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May 10, 2010
NEWS & RACING BROUGHT TO YOU BY GIORDANA
photo Veeral Patel
This past Saturday was the Degani Philip Island Grand Prix. It’s my first race back in over a month and it felt good to get some intensity back in the legs. Getting back into racing also reminded me of many little tips that I thought I’d pass on for some of the less experienced riders. (If you want the race report you can read it on CCCC’s website)
Let me set the scene. This race was a 25 lap (~111km) circuit around the famous Philip Island motorsport race track. It was tight, fast, lots of corners and changes in direction and basically flat (well,there was one little speed bump). 188 riders from all levels of experienced started the race which always makes everyone a bit nervous at first. Only about 50 finished.
These types of races always start out quite similar. Everyone is pumped full of energy and wants to say up at the front so they either stay out of trouble or avoid getting dropped. In my opinion, getting dropped in the first hour is the least of anyone’s worries. Staying out of trouble is the main priority. Everyone is nervous and is needlessly jockeying for position.
The most obvious way to stay out of trouble is to stay near the front. Of course not everyone can do this. It’s actually very easy to race in the top 20-30 of the peloton but there’s definitely a pecking order. Not everyone will be able to maintain a position up front. I don’t mean to be elitist, but if you’re up at the front and you don’t look like you belong there, I’m not going to let you have the wheel I’m sitting on. It’s too dangerous for me and I don’t want to have to close any gaps. Everyone is thinking the same thing so naturally the more experienced riders keep their place at the front.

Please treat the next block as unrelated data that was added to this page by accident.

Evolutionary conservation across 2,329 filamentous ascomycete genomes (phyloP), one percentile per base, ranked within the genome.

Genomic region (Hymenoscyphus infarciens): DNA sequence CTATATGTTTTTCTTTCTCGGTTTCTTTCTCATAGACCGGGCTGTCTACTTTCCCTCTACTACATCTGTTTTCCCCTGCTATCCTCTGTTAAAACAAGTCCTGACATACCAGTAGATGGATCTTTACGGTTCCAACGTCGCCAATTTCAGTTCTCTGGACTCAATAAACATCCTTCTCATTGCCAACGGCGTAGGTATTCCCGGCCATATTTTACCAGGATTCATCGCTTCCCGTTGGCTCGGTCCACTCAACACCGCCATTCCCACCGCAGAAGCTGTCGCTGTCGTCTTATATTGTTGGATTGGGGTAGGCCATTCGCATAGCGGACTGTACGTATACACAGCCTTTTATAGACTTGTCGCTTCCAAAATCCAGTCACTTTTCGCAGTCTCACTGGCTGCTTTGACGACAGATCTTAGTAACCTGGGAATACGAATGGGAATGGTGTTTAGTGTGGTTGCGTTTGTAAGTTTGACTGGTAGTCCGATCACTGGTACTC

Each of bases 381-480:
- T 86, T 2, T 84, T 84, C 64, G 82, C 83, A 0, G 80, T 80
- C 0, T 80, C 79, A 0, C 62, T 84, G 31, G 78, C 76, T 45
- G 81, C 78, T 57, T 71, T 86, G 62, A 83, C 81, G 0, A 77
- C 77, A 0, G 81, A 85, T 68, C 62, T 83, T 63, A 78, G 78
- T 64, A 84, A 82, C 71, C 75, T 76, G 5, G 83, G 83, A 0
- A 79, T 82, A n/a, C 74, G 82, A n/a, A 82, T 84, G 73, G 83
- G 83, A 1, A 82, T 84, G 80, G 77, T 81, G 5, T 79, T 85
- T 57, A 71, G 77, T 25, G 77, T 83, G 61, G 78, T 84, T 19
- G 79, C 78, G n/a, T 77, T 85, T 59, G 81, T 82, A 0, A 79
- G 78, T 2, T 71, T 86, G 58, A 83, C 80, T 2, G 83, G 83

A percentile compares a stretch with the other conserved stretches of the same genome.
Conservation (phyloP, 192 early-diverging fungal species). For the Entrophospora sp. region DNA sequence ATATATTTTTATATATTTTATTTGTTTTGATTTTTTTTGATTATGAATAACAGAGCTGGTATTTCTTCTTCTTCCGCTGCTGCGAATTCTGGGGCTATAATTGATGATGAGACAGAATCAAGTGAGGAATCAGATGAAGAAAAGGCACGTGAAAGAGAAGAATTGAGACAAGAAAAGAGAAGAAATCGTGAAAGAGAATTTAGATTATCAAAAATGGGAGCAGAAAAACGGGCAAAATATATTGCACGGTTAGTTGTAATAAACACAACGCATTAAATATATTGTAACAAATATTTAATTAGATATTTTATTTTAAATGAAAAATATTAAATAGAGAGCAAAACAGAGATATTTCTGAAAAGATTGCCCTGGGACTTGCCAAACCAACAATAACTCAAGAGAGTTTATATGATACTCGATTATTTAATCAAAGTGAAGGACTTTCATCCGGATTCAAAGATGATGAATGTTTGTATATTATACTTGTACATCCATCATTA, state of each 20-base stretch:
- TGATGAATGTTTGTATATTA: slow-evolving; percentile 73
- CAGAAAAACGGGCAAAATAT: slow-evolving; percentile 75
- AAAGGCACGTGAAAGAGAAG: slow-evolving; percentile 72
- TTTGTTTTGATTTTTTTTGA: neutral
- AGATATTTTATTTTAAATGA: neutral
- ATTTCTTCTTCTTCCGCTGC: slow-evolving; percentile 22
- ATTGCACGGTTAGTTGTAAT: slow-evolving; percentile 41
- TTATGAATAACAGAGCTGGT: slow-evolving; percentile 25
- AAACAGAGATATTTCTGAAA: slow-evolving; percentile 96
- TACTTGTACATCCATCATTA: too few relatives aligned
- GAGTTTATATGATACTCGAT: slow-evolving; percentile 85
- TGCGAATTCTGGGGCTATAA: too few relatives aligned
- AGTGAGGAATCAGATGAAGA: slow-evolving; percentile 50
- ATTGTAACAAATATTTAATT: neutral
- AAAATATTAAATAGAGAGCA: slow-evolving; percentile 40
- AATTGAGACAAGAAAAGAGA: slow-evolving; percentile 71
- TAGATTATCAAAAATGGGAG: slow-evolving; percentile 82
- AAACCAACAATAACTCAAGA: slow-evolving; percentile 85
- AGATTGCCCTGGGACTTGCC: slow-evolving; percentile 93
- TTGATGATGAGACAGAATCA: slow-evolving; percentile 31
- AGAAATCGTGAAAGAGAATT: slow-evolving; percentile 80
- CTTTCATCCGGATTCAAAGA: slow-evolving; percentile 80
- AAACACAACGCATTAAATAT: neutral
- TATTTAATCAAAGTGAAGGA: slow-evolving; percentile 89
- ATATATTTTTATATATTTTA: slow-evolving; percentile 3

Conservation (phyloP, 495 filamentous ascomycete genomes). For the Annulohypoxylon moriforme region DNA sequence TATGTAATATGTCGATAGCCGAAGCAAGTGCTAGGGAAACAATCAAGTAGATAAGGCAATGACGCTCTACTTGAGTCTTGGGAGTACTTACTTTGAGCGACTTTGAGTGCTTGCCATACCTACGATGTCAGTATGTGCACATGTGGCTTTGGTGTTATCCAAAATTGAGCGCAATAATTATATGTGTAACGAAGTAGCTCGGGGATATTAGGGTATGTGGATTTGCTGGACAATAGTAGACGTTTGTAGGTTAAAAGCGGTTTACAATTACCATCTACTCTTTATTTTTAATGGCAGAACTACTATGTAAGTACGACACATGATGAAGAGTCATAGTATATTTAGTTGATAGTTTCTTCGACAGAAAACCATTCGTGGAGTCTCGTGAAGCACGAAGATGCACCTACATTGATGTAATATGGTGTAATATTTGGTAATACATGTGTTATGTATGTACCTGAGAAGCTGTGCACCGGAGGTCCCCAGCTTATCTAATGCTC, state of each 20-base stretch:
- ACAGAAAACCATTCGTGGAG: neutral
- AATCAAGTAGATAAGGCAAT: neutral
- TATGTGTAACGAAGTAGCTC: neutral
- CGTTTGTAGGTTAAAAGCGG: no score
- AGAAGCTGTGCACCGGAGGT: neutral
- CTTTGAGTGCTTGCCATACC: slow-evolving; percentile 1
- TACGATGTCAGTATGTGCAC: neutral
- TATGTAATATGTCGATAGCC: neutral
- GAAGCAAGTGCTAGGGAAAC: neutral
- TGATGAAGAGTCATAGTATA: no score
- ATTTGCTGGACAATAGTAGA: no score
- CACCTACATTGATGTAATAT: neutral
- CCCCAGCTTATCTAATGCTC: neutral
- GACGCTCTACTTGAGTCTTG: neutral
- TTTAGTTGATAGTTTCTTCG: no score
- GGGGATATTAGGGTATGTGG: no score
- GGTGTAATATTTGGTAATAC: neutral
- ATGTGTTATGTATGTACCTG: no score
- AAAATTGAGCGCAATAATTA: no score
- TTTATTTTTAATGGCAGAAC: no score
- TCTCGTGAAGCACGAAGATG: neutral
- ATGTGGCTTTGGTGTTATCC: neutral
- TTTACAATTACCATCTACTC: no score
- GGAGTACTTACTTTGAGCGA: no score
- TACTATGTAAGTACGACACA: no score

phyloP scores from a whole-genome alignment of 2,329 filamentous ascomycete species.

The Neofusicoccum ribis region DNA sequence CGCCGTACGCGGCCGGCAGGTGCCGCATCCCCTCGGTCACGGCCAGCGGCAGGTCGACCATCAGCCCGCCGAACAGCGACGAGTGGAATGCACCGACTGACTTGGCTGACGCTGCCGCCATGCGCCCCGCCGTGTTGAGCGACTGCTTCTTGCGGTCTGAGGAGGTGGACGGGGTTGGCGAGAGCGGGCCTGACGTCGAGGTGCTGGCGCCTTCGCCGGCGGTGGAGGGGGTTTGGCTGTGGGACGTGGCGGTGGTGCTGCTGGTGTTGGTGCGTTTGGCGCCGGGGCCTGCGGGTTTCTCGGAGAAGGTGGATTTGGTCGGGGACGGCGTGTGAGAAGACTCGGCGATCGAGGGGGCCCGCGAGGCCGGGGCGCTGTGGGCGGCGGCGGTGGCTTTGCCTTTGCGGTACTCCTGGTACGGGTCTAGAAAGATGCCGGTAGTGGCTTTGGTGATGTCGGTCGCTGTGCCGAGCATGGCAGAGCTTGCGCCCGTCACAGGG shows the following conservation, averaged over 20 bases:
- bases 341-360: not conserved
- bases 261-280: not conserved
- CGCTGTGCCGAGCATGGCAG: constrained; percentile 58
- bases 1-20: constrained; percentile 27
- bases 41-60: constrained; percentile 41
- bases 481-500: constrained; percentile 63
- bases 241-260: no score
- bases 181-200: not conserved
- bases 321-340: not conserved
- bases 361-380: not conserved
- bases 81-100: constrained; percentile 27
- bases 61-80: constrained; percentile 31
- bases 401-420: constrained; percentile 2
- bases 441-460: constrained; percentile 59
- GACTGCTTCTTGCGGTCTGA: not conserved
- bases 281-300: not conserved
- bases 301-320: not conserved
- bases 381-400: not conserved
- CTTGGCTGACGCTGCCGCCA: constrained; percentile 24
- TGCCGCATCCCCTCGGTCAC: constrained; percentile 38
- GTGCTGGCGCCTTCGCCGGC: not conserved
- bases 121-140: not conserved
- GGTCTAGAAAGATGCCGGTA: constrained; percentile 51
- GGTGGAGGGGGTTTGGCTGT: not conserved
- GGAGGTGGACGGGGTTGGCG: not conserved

So what to do? Unfortunately if you don’t have the experience or fitness to be positioned at the front, all you can do is sit in the back, watch and learn. This is where a adequate grading system should play a big part. “Experience” and “fitness” are relative terms, so if races are graded properly you should almost always be capable of racing at the front.
A race with constant changes in direction along with strong winds will always wreak havoc. You ALWAYS need to be aware of the wind direction and make sure you anticipate your position based on where the wind is coming from. Riding in the gutter at 50km/hr behind some imaginary draft is no fun.
How do you change your position? Well, the first rule is to move up in the pack during a lull in the pace. No sense wasting a bunch of energy moving up when the pace is at 60km/hr. Another rule is to avoid jumping out of the comfort of the pack and moving up alone in the wind. Find some other sucker to help move you to the front. There will always be someone sticking their head out into the wind and it’s best to follow him instead of wasting your own energy.
The peloton is a fluid beast and if you’re simply content on staying in one position you’re going to end up being last wheel before you know it. There are riders constantly moving up and if you’re not doing the same you’re effectively moving backwards Staying near the edges of the peloton much of the time (away from the wind) is also a good idea. This allows you have room to maneuver if there’s trouble and it lets you to catch the swarms steaming by so you can jump in and move up with them.
Bike races are won using only a few bursts of maximum effort. You have a limited amount of hard efforts in your legs and knowing which situations require using these efforts is crucial. Sometimes you need to burn your matches in order to stay in the race (making it over a hill, closing a gap, etc), but most of the times you can avoid wasting energy by simple positioning. You should be conserving your energy for the offensive moves (attacking, bridging to a break, etc). Recognizing the crucial moments and knowing how to read a race is an art form that even the best cyclists still get wrong. Rarely does the strongest rider win. That’s the beauty of bike racing.
I could go on and on about positioning, how to read a race, tactics, etc. They’re all things that are easier said than done (I made many mistakes this weekend), so the more often you get out there and give it a crack the quicker you’ll learn.
I’m rapped to see so many photographers coming down to the local races and taking such phenomenal pics. Here are just a few of Saturday’s race at Philip Island thanks to Veeral Patel and Leigh Schilling. Love your work guys.
Check out the photographers website for more galleries.
Veeral Patel: blog.onev.com.au
Leigh Schilling: www.leighschilling.com